Moor Green Lakes Group

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Mammals to see Mammal List

What to Expect

Moor Green Lakes and the adjacent area supports a good number of mammals. The more conspicuous mammals are regularly seen and reported on the sightings sheets in the hides. It is difficult to spend a few hours at the site and not see Roe Deer, Rabbits and Grey Squirrels, and with luck a Fox. The population of small mammals can only be assessed reliably by trapping; the most recent trapping survey was in 2005 when a high number of Wood Mice were recorded, but few of the other small mammals that would be expected.

Roe Deer Fawn

Earlier trapping surveys and secondary evidence suggests that there is a good population of small mammals present in the less disturbed areas. An analysis of Barn Owl pellets from the winter of 2005/06 indicated that Common Shrews were the main food source. A resident pair of Kestrels feed mainly on small mammals. Harvest Mouse nests are regularly found during winter work parties; four in 2006/07. Water Voles were reported twice in 2005. American Mink (that are generally blamed for the decline of Water Voles) are regularly reported and could have been responsible for the disastrous breeding record of Terns and Gulls on Tern Island in 2006.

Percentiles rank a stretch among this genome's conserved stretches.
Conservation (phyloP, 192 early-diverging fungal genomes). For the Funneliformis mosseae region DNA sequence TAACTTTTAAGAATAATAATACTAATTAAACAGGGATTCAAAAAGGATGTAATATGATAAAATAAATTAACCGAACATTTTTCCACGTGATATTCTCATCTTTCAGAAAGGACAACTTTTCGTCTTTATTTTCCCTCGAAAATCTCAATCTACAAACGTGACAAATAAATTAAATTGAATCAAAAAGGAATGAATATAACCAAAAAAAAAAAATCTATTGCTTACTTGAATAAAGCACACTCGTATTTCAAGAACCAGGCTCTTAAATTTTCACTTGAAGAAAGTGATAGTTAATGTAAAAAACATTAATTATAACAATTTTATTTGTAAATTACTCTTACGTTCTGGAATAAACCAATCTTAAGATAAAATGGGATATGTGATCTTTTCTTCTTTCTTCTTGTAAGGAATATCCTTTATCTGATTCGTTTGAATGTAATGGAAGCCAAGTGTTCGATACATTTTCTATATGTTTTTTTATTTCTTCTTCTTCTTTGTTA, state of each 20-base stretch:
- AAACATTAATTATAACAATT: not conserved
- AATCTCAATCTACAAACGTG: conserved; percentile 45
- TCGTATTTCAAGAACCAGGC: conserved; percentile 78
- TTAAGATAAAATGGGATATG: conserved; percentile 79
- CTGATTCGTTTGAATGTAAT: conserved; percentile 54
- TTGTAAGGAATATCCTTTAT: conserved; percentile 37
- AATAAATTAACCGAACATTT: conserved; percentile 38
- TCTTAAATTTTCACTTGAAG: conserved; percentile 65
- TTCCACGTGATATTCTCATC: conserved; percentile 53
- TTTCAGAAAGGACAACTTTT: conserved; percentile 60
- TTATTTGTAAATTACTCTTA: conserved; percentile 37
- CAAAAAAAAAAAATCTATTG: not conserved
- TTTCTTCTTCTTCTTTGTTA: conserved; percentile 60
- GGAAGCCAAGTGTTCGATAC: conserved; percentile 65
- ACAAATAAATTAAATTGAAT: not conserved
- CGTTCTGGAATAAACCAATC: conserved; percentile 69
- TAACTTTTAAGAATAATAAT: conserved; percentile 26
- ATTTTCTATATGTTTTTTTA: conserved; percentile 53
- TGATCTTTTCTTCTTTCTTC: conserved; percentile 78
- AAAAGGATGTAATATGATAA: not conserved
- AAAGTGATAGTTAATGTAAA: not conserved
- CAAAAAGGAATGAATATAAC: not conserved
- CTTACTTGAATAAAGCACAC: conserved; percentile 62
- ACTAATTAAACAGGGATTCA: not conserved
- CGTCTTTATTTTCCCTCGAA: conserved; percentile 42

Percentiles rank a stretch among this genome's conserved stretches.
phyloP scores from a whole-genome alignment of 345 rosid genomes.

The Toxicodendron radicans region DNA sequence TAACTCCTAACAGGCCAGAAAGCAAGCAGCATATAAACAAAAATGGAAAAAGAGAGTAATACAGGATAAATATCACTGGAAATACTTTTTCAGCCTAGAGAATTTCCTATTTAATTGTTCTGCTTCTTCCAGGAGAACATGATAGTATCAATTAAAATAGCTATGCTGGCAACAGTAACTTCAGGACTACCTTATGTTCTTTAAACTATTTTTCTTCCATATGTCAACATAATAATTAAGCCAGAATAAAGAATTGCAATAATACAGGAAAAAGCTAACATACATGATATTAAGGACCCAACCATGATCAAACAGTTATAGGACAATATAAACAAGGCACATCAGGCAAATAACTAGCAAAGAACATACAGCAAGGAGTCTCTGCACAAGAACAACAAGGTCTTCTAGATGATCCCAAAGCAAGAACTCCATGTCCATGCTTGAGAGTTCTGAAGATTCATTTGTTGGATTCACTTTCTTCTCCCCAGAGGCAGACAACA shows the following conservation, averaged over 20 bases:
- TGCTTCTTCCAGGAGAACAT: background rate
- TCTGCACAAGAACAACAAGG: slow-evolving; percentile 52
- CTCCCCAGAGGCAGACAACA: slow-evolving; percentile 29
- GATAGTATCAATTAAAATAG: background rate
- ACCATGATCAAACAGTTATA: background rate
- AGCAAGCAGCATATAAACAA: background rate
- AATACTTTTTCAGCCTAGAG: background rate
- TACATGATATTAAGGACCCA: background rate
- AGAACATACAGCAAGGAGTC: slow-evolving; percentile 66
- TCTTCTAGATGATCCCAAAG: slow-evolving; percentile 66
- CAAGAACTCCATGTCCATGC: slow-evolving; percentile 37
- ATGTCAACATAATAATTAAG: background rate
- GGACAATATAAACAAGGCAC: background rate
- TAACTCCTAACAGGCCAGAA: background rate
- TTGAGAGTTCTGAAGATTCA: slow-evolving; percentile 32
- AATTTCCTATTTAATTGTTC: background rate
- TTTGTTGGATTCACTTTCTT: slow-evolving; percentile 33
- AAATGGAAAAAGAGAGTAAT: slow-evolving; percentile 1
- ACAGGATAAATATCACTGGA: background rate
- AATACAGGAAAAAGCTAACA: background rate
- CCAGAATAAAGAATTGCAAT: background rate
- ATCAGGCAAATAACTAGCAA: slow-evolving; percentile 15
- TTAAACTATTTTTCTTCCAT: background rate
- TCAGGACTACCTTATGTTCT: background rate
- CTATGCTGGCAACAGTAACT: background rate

There are lots of special boxes on the trees along the paths to supplement the natural roosting and hibernation sites for Bats. The latest Bat survey of the Reserve was done in 2002 when five species were recorded, most numerous were Common and Soprano Pipistrelle. Daubenton's and Noctule were present and Brown Long-eared Bats were recorded in small numbers. Natterer's Bats are almost certainly present and have been recorded in Finchampstead Ridges just north of the Reserve.

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